the line must be a letter. Most information should go in the
message body; don’t make up your own headers.
· Make sure there is a blank line between the header lines and the
· Make sure you save it as ASCII text. For example, if you are using
Microsoft Word, use "Save As" and choose "Text Only with Line
· If you created the file on a Mac, be sure to upload it as text,
i.e. CR’s translated. (Unix computers have different codes denoting
the end of a line than Mac’s do, so your file might look like one
long line to the Unix computer.)
Within these guidelines there is a lot of flexibility. You can put
Bcc:, X-Face:, or any other header in the headers. You can put things
like Cc: [yourname] in the headers. Be creative. Just don’t put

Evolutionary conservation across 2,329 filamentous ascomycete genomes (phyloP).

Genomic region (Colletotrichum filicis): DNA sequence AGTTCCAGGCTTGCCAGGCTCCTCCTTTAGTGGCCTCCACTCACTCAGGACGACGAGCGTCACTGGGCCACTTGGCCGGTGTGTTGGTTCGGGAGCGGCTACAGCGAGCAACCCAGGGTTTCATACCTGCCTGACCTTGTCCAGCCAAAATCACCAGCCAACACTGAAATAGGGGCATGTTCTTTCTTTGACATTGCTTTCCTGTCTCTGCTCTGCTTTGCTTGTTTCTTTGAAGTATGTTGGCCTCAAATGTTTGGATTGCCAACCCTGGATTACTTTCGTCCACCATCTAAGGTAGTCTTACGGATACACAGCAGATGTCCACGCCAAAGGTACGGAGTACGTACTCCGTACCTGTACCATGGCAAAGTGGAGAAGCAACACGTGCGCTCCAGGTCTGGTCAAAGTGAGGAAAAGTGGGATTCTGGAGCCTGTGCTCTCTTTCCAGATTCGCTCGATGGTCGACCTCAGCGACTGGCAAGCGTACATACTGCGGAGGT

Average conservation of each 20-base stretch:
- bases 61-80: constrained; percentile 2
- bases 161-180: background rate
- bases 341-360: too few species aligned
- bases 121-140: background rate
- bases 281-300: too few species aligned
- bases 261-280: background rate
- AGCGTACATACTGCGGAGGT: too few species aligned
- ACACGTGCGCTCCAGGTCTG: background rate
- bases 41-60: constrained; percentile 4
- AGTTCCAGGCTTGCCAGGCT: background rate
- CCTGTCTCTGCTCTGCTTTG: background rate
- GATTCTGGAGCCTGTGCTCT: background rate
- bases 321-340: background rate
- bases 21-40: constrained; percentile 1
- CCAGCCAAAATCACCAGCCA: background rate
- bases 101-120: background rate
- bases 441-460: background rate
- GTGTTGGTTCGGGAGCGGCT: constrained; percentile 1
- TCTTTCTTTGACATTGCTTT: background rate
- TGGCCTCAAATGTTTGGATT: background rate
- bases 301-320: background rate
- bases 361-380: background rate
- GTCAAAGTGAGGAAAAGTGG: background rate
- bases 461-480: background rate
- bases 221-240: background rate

anything in there you wouldn’t want your webmaster to see, because
that’s where bounced messages go.
Now go ahead and upload your e-mail template to the WWW server and look
at it with your WWW browser.
Put a link to the template on your page.
Here’s an example:
Would you like to cross the bridge? Download my "questions three" form
and send it to <email@example.com>.
Even after you create your WWW form, you will want to leave this link
in to increase accessibility to users with disabilities.
Decide if a mailto: link will do.
Already, without any complicated HTML, you have a way for people on the
WWW to send you the information you want. Before you go to the effort
of making an HTML form, decide if it’s really worth it. Forms on the
WWW have two particular disadvantages:
· You will get a lot of frivolous e-mail from people who are merely
‘‘surfing the web.’’
· The user’s e-mail address is typed manually, and is often mistyped,
so that you have no way to reply. This is less of a problem with
Create the HTML form.
If you’ve decided to create an HTML form, you need to give people a way